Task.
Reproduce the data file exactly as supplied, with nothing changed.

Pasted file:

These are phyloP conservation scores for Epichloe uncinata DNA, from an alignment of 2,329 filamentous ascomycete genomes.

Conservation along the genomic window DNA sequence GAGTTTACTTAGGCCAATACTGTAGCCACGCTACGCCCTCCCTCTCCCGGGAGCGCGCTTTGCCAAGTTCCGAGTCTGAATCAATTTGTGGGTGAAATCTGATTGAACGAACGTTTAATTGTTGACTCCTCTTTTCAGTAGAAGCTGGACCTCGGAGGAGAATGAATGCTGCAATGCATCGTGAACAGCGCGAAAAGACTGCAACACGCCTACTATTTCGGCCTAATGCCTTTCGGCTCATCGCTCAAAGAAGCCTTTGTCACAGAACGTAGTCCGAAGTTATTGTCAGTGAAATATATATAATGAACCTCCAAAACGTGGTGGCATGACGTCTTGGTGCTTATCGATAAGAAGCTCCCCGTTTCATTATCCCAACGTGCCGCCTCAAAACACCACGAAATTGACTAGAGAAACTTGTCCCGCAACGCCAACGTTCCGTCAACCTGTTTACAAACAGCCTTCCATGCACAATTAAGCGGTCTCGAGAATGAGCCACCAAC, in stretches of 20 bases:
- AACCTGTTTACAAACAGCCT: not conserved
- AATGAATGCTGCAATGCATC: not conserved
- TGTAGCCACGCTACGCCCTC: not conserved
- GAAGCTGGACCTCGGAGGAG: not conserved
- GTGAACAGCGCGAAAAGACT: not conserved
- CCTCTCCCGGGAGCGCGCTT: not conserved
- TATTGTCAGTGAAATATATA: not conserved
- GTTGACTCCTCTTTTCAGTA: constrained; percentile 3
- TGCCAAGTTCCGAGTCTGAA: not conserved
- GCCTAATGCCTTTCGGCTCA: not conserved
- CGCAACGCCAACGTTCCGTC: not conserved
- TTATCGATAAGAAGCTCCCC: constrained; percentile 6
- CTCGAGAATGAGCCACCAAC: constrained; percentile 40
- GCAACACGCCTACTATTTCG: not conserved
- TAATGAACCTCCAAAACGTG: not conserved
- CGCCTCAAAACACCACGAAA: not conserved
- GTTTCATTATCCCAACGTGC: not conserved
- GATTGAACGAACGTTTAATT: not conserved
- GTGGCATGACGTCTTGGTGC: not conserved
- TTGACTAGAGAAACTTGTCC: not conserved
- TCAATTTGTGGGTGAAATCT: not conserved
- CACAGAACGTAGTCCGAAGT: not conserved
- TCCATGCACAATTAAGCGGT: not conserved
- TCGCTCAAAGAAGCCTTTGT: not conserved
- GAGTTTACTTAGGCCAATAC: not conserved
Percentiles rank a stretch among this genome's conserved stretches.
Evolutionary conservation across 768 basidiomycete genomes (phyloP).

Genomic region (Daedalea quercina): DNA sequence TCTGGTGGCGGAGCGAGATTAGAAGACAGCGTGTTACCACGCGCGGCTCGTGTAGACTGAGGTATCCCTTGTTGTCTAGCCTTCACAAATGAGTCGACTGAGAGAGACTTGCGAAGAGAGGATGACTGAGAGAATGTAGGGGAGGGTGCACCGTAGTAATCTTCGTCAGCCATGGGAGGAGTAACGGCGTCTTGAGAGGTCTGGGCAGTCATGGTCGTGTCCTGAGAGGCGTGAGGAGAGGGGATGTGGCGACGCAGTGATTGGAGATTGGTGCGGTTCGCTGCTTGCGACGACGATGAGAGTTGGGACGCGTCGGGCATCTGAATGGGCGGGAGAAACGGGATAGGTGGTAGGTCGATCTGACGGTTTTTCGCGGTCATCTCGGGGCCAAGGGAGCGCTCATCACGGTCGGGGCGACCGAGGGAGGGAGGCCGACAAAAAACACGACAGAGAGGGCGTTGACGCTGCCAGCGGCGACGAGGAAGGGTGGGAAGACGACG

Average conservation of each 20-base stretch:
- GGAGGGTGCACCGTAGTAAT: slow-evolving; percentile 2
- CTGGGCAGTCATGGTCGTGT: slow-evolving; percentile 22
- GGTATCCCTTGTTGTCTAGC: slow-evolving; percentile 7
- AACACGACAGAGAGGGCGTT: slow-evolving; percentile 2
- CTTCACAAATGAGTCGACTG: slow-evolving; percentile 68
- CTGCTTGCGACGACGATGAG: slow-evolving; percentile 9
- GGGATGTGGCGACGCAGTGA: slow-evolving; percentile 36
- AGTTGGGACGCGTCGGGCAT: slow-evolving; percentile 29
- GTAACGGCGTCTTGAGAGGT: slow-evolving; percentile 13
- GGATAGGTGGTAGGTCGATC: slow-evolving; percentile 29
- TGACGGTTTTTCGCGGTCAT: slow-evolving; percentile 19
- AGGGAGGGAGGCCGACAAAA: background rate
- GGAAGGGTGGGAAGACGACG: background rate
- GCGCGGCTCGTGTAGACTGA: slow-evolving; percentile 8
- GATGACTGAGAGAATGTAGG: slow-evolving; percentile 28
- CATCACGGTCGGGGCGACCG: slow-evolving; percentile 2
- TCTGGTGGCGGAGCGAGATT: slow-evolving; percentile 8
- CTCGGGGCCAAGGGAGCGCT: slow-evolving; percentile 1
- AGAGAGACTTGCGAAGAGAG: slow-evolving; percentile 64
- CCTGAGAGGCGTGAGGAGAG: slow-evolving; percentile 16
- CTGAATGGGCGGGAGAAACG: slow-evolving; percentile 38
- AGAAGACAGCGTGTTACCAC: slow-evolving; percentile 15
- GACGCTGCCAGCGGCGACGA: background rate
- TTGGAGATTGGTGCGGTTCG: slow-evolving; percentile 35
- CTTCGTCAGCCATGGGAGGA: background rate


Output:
These are phyloP conservation scores for Epichloe uncinata DNA, from an alignment of 2,329 filamentous ascomycete genomes.

Conservation along the genomic window DNA sequence GAGTTTACTTAGGCCAATACTGTAGCCACGCTACGCCCTCCCTCTCCCGGGAGCGCGCTTTGCCAAGTTCCGAGTCTGAATCAATTTGTGGGTGAAATCTGATTGAACGAACGTTTAATTGTTGACTCCTCTTTTCAGTAGAAGCTGGACCTCGGAGGAGAATGAATGCTGCAATGCATCGTGAACAGCGCGAAAAGACTGCAACACGCCTACTATTTCGGCCTAATGCCTTTCGGCTCATCGCTCAAAGAAGCCTTTGTCACAGAACGTAGTCCGAAGTTATTGTCAGTGAAATATATATAATGAACCTCCAAAACGTGGTGGCATGACGTCTTGGTGCTTATCGATAAGAAGCTCCCCGTTTCATTATCCCAACGTGCCGCCTCAAAACACCACGAAATTGACTAGAGAAACTTGTCCCGCAACGCCAACGTTCCGTCAACCTGTTTACAAACAGCCTTCCATGCACAATTAAGCGGTCTCGAGAATGAGCCACCAAC, in stretches of 20 bases:
- AACCTGTTTACAAACAGCCT: not conserved
- AATGAATGCTGCAATGCATC: not conserved
- TGTAGCCACGCTACGCCCTC: not conserved
- GAAGCTGGACCTCGGAGGAG: not conserved
- GTGAACAGCGCGAAAAGACT: not conserved
- CCTCTCCCGGGAGCGCGCTT: not conserved
- TATTGTCAGTGAAATATATA: not conserved
- GTTGACTCCTCTTTTCAGTA: constrained; percentile 3
- TGCCAAGTTCCGAGTCTGAA: not conserved
- GCCTAATGCCTTTCGGCTCA: not conserved
- CGCAACGCCAACGTTCCGTC: not conserved
- TTATCGATAAGAAGCTCCCC: constrained; percentile 6
- CTCGAGAATGAGCCACCAAC: constrained; percentile 40
- GCAACACGCCTACTATTTCG: not conserved
- TAATGAACCTCCAAAACGTG: not conserved
- CGCCTCAAAACACCACGAAA: not conserved
- GTTTCATTATCCCAACGTGC: not conserved
- GATTGAACGAACGTTTAATT: not conserved
- GTGGCATGACGTCTTGGTGC: not conserved
- TTGACTAGAGAAACTTGTCC: not conserved
- TCAATTTGTGGGTGAAATCT: not conserved
- CACAGAACGTAGTCCGAAGT: not conserved
- TCCATGCACAATTAAGCGGT: not conserved
- TCGCTCAAAGAAGCCTTTGT: not conserved
- GAGTTTACTTAGGCCAATAC: not conserved
Percentiles rank a stretch among this genome's conserved stretches.
Evolutionary conservation across 768 basidiomycete genomes (phyloP).

Genomic region (Daedalea quercina): DNA sequence TCTGGTGGCGGAGCGAGATTAGAAGACAGCGTGTTACCACGCGCGGCTCGTGTAGACTGAGGTATCCCTTGTTGTCTAGCCTTCACAAATGAGTCGACTGAGAGAGACTTGCGAAGAGAGGATGACTGAGAGAATGTAGGGGAGGGTGCACCGTAGTAATCTTCGTCAGCCATGGGAGGAGTAACGGCGTCTTGAGAGGTCTGGGCAGTCATGGTCGTGTCCTGAGAGGCGTGAGGAGAGGGGATGTGGCGACGCAGTGATTGGAGATTGGTGCGGTTCGCTGCTTGCGACGACGATGAGAGTTGGGACGCGTCGGGCATCTGAATGGGCGGGAGAAACGGGATAGGTGGTAGGTCGATCTGACGGTTTTTCGCGGTCATCTCGGGGCCAAGGGAGCGCTCATCACGGTCGGGGCGACCGAGGGAGGGAGGCCGACAAAAAACACGACAGAGAGGGCGTTGACGCTGCCAGCGGCGACGAGGAAGGGTGGGAAGACGACG

Average conservation of each 20-base stretch:
- GGAGGGTGCACCGTAGTAAT: slow-evolving; percentile 2
- CTGGGCAGTCATGGTCGTGT: slow-evolving; percentile 22
- GGTATCCCTTGTTGTCTAGC: slow-evolving; percentile 7
- AACACGACAGAGAGGGCGTT: slow-evolving; percentile 2
- CTTCACAAATGAGTCGACTG: slow-evolving; percentile 68
- CTGCTTGCGACGACGATGAG: slow-evolving; percentile 9
- GGGATGTGGCGACGCAGTGA: slow-evolving; percentile 36
- AGTTGGGACGCGTCGGGCAT: slow-evolving; percentile 29
- GTAACGGCGTCTTGAGAGGT: slow-evolving; percentile 13
- GGATAGGTGGTAGGTCGATC: slow-evolving; percentile 29
- TGACGGTTTTTCGCGGTCAT: slow-evolving; percentile 19
- AGGGAGGGAGGCCGACAAAA: background rate
- GGAAGGGTGGGAAGACGACG: background rate
- GCGCGGCTCGTGTAGACTGA: slow-evolving; percentile 8
- GATGACTGAGAGAATGTAGG: slow-evolving; percentile 28
- CATCACGGTCGGGGCGACCG: slow-evolving; percentile 2
- TCTGGTGGCGGAGCGAGATT: slow-evolving; percentile 8
- CTCGGGGCCAAGGGAGCGCT: slow-evolving; percentile 1
- AGAGAGACTTGCGAAGAGAG: slow-evolving; percentile 64
- CCTGAGAGGCGTGAGGAGAG: slow-evolving; percentile 16
- CTGAATGGGCGGGAGAAACG: slow-evolving; percentile 38
- AGAAGACAGCGTGTTACCAC: slow-evolving; percentile 15
- GACGCTGCCAGCGGCGACGA: background rate
- TTGGAGATTGGTGCGGTTCG: slow-evolving; percentile 35
- CTTCGTCAGCCATGGGAGGA: background rate